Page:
Why workers share or do not share knowledge: A case study
Keng-Soon Soo, Indiana University, United States
Indiana University . Awarded
Knowledge is regarded as the most valuable resource we have today because it is the only sustainable source of competitive advantage for firms in the knowledge economy. To remain competitive, firms depend on their workers to create new knowledge continuously which resides only in their workers' minds. The workers' dilemma is: To create new knowledge workers must first share their own stock of hard-won knowledge with other workers who are potential competitors in a precarious workplace with little job security. Given its value and tacit nature, why would workers share their hard-won knowledge and risk destroying their own competitive edge? The motivation of knowledge workers to share knowledge has not been investigated in depth. The knowledge management literature by-and-large assumes workers altruistically and willingly share knowledge. Wisdom in the field on this topic is mostly anecdotal. Combining knowledge management, motivation, culture, and information systems theories, this qualitative study described and explained in rich detail why workers share knowledge in an insecure environment. An interview study with 43 knowledge workers revealed a list of intrinsic and extrinsic motivators for knowledge sharing in the workplace. Equally important, this study was also able to compile a list of 'demotivators'---reasons why knowledge workers refused to share knowledge in the workplace. A prime reason for sharing one's knowledge is to trade it for other knowledge or unspoken future obligations. Social ties and the trust they create are important motivators too. Other important modifying factors are age, culture, and the characteristics of the industry in which the workers are working. Besides being an important enabler, technology can be intrinsically motivating if it is easy to use. Many of the motivators and demotivators were influenced by the prevalent insecurity in the work environment particularly during the 2001 technology recession. Together, these formed a rich picture of the kind of organizational environment that must exist before knowledge sharing and creating can take place. Practical and theoretical implications for knowledge sharing in the workplace are discussed.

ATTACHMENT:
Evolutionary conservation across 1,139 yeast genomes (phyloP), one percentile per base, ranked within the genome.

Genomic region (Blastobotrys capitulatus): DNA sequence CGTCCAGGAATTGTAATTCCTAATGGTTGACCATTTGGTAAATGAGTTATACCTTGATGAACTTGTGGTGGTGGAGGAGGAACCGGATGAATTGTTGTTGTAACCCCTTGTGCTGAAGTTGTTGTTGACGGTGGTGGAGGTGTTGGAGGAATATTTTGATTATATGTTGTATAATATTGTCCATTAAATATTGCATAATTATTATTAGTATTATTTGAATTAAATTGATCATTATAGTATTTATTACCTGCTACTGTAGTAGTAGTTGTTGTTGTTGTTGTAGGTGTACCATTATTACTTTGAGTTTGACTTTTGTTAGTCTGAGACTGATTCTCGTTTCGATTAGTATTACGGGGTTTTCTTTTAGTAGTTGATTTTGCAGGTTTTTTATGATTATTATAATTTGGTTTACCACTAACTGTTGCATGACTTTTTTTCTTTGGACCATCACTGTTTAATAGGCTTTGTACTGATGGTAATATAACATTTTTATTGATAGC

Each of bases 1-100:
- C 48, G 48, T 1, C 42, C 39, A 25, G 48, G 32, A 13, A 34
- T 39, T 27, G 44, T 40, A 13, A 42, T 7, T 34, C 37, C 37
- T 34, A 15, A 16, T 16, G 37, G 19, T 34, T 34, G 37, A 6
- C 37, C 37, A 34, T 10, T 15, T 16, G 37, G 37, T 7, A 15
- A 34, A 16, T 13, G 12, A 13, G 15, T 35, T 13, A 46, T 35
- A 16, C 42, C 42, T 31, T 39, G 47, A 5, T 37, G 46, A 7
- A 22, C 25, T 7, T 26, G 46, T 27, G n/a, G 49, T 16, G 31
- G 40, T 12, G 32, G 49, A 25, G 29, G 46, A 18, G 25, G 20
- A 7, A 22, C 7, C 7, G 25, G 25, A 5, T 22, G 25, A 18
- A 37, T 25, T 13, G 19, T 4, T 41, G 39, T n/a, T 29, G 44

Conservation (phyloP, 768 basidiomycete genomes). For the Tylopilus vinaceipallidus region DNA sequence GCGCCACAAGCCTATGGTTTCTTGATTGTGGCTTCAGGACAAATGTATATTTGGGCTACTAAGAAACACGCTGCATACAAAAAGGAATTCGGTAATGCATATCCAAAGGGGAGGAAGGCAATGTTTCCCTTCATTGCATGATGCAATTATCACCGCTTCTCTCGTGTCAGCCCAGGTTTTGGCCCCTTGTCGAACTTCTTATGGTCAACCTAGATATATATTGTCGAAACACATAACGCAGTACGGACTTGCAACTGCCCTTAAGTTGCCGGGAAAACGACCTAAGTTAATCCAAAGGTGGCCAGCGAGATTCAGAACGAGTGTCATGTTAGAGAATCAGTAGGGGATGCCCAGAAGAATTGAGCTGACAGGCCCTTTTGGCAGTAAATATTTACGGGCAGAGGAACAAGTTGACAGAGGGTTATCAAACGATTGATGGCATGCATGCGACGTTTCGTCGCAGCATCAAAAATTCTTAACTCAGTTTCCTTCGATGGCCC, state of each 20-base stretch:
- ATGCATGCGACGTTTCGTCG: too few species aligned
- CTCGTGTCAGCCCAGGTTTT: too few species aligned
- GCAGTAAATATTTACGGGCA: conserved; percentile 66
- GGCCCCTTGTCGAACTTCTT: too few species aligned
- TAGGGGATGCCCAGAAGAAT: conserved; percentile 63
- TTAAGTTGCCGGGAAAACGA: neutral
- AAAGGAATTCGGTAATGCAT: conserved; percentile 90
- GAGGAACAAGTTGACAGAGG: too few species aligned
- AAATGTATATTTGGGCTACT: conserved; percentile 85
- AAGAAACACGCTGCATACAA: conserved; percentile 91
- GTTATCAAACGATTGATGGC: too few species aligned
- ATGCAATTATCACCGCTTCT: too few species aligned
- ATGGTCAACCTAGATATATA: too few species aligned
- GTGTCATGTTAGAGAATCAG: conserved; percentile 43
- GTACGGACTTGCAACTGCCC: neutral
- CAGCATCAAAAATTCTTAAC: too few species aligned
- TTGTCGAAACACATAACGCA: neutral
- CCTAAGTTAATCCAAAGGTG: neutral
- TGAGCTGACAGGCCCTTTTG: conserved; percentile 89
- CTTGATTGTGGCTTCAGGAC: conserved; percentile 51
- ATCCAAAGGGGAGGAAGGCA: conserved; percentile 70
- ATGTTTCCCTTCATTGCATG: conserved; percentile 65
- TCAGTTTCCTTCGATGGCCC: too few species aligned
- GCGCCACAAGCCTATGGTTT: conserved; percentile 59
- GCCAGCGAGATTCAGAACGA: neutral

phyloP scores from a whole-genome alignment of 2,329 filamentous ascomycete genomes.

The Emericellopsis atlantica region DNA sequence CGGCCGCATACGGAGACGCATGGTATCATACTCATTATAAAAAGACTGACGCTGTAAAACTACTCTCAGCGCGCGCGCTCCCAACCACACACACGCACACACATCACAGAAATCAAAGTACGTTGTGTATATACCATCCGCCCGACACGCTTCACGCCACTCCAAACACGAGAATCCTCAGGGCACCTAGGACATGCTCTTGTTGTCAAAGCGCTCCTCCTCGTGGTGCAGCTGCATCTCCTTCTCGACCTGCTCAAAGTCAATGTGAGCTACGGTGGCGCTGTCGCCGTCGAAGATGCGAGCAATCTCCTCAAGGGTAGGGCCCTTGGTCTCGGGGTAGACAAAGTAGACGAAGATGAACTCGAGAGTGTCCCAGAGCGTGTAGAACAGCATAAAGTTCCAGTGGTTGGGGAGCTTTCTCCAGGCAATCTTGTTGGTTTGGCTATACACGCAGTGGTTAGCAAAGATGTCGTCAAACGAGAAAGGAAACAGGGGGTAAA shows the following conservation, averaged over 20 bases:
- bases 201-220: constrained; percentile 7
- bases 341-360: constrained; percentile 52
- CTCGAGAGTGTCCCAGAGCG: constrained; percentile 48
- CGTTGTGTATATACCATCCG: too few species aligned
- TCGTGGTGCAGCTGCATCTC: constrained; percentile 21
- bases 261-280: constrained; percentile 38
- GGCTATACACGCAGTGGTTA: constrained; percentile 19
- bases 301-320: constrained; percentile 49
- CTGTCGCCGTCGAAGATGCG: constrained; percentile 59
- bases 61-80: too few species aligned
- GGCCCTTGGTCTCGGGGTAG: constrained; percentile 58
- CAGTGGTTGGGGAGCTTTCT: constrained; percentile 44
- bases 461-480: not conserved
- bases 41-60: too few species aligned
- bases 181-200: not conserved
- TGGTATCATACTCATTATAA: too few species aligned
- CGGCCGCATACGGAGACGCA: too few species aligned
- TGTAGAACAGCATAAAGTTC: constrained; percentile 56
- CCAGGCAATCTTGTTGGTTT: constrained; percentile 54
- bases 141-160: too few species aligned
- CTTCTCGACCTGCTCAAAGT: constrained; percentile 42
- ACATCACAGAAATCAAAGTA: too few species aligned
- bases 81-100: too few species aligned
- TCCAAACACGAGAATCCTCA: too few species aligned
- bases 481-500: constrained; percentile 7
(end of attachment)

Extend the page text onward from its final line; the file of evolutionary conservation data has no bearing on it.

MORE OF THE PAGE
Soo, K.S. Why workers share or do not share knowledge: A case study. Ph.D. thesis, Indiana University.
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